Corporate Power, Business and Marketing Risks
1 January 2008 Adam Rose
Authors of the Business Risk Management Handbook, Linda Spedding and Adam Rose identify key corporate power risks.
The following corporate power issues were identified and evaluated using Safety and Environmental Risk Management (SERM) rating methodology and are illustrated with case studies to highlight some of the current international research.
The research found that unrestrained corporate power risk is 0.5% of market value to be put at risk (the average net risk for the top 500 US and EU-listed companies).
The areas in which companies need to improve, in order to effectively manage power risk are as follows:
(a) A statement of company and directors’ duties.
(b) Improved transparency and accountability, with improvements to the quality, timeliness and accessibility of information available for shareholders and others.
(c) More effective machinery for enabling and encouraging shareholders to exercise effective and responsible control.
This research found that, while risk has been reduced from 0.6% of market value, the management of these issues is sub-standard compared to other risk categories.
Examples of this low quality of risk management are flagged up in cases of allegations of market manipulation of monopolistic power.
The European Union (EU) imposed a €497m ($613m) penalty on Microsoft for the alleged abuse of its Windows monopoly. This is the highest ever EU fine, eclipsing the €462m imposed against Hoffman-La Roche in 2001.
British Airways’ shares weakened 0.5% to £323.5 following the news the airline had been asked for information from the EU and the US Department of Justice "relating to alleged cartel activity" involving a number of airlines and cargo operators (Financial Times 29 March 2006).
Mobile network operator Vodafone saw its share value drop 4% to 1,191.2p after the news that the European Commission (EC) planned to cut "excessive" charges levied on roving calls made from abroad, with estimates that new regulation would cost between £750m and £1bn in turnover (Financial Times 29 March 2006).
Government regulation can impact upon share prices through structuring of market forces.
UK sugar and sweetener producer Tate & Lyle saw its shares fall 1.1% on 21 June 2005 ahead of EC proposals for sugar price reforms (Financial Times 22 June 2005).
Shares in Moody’s Corporation fell 3% after it emerged that New York attorney-general Eliot Spitzer pressed for information on how Moody conducts its reviews of re-insurers (Financial Times 30 July 2005).
UK retailer WM Morrison’s shares fell 0.8% to 163.5p over fears the Office of Fair Trading was considering a probe into the UK groceries market (Financial Times 1 November 2005).
Shares for UK directory services company Yell Group fell 9.8% to 422 3.4p on 5 April 2005 after the Office of Fair Trading announced its interest in the lack of competition within the classified directories sector and referred the matter to the Competition Commission (Financial Times 6 April 2005).
LOBBY GROUPS AND POLITICAL DONATIONS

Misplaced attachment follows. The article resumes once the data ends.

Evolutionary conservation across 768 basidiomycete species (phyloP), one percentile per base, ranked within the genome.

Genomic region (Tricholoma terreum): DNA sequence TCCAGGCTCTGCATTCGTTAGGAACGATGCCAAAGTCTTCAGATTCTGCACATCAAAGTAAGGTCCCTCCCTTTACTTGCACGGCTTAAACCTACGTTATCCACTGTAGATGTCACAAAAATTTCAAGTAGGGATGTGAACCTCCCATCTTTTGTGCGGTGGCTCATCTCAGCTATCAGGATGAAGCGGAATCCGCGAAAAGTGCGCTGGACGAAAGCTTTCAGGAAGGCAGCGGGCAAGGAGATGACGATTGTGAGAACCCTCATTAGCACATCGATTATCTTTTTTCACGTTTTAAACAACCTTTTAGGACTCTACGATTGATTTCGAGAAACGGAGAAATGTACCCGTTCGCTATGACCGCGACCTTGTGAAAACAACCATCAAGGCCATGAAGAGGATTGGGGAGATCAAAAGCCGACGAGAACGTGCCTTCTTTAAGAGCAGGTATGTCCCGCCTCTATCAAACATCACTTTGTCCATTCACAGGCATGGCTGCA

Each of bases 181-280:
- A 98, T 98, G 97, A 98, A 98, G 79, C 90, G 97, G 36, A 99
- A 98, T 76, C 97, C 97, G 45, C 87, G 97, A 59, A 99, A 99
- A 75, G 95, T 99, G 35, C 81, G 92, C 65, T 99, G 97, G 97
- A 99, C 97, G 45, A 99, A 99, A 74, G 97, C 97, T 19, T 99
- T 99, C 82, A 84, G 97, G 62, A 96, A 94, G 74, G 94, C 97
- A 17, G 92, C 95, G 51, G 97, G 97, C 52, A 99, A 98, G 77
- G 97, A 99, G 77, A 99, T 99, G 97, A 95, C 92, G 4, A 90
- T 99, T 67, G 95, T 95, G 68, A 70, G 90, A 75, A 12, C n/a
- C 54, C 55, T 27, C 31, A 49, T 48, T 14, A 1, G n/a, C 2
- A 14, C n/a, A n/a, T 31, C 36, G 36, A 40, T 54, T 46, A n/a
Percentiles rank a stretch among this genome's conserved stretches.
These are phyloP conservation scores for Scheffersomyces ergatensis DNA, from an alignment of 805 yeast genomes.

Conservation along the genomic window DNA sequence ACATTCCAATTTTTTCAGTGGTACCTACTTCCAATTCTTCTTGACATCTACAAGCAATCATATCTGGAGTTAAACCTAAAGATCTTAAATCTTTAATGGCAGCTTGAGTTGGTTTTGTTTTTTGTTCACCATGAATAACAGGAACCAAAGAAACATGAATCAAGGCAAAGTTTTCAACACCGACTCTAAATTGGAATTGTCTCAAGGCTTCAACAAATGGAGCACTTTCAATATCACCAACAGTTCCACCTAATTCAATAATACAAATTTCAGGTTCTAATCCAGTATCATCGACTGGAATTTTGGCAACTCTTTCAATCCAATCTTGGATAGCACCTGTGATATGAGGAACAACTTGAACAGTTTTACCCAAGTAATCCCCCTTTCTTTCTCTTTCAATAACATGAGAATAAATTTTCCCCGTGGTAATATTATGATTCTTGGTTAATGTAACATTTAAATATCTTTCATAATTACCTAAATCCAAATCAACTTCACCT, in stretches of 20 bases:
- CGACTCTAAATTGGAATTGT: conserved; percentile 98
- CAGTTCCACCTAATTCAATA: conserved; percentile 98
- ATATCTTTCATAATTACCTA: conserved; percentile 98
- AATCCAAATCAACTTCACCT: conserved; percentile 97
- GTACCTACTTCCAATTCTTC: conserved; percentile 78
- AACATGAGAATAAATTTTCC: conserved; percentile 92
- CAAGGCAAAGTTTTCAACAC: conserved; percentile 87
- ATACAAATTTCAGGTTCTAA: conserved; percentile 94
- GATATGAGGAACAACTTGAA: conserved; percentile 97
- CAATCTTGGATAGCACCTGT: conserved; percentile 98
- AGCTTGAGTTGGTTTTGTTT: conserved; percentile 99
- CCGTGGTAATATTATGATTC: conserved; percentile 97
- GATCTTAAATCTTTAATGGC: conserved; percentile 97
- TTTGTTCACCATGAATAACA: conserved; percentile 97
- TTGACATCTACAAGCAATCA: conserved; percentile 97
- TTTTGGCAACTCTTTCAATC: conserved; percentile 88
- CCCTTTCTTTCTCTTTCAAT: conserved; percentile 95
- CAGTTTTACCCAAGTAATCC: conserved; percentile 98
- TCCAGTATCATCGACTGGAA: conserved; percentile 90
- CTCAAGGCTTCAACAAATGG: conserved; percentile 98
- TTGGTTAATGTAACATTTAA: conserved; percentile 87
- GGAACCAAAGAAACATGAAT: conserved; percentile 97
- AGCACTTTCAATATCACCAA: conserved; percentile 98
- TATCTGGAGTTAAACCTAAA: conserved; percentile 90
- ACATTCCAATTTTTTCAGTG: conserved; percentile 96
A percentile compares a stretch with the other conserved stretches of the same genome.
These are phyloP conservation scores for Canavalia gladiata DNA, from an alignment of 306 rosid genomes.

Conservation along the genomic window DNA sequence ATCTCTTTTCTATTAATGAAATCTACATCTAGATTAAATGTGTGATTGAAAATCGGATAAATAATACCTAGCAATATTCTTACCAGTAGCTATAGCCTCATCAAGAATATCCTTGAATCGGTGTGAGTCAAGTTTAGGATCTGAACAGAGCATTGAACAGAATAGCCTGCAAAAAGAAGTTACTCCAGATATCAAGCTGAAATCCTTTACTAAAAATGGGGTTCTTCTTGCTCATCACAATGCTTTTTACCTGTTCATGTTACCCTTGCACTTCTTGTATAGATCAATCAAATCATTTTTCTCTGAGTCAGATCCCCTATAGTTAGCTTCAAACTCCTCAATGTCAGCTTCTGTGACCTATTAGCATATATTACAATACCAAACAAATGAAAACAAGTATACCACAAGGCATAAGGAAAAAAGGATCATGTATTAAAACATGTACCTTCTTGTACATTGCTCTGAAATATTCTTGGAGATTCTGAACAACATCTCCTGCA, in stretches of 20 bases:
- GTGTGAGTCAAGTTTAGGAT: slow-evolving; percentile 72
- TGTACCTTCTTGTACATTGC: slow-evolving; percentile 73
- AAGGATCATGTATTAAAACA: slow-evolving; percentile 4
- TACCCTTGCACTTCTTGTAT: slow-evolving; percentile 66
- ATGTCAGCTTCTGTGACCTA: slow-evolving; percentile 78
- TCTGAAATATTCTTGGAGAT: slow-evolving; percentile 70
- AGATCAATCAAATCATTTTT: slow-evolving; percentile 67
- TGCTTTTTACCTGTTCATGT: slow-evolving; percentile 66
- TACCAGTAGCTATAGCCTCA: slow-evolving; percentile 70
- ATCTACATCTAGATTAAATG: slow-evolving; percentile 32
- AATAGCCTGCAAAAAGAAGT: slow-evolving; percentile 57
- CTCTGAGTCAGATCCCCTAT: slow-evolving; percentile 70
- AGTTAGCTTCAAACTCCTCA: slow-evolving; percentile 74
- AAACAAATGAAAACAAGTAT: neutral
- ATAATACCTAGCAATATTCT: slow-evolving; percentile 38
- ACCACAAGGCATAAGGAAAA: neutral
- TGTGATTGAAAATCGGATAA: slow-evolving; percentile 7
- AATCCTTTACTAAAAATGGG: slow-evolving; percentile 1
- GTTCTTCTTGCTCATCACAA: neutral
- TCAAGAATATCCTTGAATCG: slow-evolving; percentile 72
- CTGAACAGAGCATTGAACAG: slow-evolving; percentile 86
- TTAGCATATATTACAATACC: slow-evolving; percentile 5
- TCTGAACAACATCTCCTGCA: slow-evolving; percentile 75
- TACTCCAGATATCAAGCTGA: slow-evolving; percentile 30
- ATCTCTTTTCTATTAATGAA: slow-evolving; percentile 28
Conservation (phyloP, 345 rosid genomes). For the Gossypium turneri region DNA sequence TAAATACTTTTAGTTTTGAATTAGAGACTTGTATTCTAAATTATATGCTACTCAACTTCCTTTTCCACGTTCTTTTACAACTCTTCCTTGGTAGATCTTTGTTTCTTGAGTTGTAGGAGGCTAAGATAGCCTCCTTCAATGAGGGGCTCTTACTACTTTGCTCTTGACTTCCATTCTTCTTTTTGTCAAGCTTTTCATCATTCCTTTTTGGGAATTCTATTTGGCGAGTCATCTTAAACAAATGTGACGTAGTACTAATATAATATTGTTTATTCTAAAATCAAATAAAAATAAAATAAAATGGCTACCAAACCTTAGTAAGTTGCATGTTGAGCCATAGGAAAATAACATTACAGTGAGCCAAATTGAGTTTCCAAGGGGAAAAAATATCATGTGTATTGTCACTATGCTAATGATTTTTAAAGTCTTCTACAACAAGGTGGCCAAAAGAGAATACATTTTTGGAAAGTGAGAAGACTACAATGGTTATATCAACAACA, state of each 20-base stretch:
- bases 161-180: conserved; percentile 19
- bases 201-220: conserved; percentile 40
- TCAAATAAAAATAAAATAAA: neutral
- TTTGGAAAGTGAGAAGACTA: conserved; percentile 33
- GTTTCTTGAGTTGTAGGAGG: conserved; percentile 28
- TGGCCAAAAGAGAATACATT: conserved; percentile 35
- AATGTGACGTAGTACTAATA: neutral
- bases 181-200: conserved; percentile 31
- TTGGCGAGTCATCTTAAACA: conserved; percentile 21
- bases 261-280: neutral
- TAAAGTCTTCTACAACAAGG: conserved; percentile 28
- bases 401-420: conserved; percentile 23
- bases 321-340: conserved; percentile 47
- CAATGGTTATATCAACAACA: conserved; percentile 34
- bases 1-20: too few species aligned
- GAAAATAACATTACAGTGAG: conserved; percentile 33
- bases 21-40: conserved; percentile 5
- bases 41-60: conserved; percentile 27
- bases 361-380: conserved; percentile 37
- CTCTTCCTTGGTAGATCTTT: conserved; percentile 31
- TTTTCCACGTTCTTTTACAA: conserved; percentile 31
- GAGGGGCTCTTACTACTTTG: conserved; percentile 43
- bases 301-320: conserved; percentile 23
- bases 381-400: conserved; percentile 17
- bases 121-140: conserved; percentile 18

Political associations can also draw attention.
British Telecom was noted as a member of the European Social Forum, which lobbies for further liberalisation of services through the renegotiation of the General Agreement on Trade in Services (GATS) Treaty within the WTO. This agreement has been criticised for increasing the power of corporations to challenge the efforts of national governments to regulate environmentally damaging industries and to protect welfare provision.
GlaxoSmithKline plc was listed on the Boycott Bush website as one of the top 30 donors to the US Republican Party. This is mainly due to the freedoms afforded to staff to contribute to political companies through work collections.
Corporate governance risk issues were highlighted again during the 2004 voting season in light of failures such as Ahold, Enron, Worldcom and Vivendi. There is an increased activism among financial investors to ensure companies are adhering to the Higgs guidelines and the Combined Code of practice. There is growing belief that trustees are not doing their fiduciary duty unless they engage in issues like accountancy compliance, remuneration, golden parachutes etc.
The shareholder revolts over pay issues, like GlaxoSmithKline’s AGM in 2003, or the ABI’s ‘red top’ warnings on companies like WPP plc’s pay plans are also examples of this. As is Reckitt Benckiser, with concerns over its excessive director remuneration as its CEO received a £5.1m pay deal and payment of 1.5 times his annual salary if he were fired.
The regulatory regime is set to strengthen globally. Even in the otherwise red tape- free US there are moves to further extend the Sarbanes-Oxley Act. The requirements were initially expected to only affect public companies, but nowadays non-profits and private companies now have to familiarise themselves with the regulations.
The following corporate governance information has been reviewed in research.
(a) Whether the role of the chairman and chief executive is split.
(b) How long the chairman, chief executive and financial director had been in place and where they had been recruited.
(c) The executive remuneration package.
(d) The composition and background of the board.
(e) Information about mergers and acquisitions.
(f) Strategy development and implementation.
(g) The use of complex financial engineering techniques.
With awareness and guidance, CEOs and business leaders will be able to navigate the damage posed by corporate power risks.
Abridged excerpt printed with permission from Elsevier/CIMAPublishing. Business Risk Management Handbook by Linda Spedding and Adam Rose is available now to order from http://books.elsevier.com/accounting.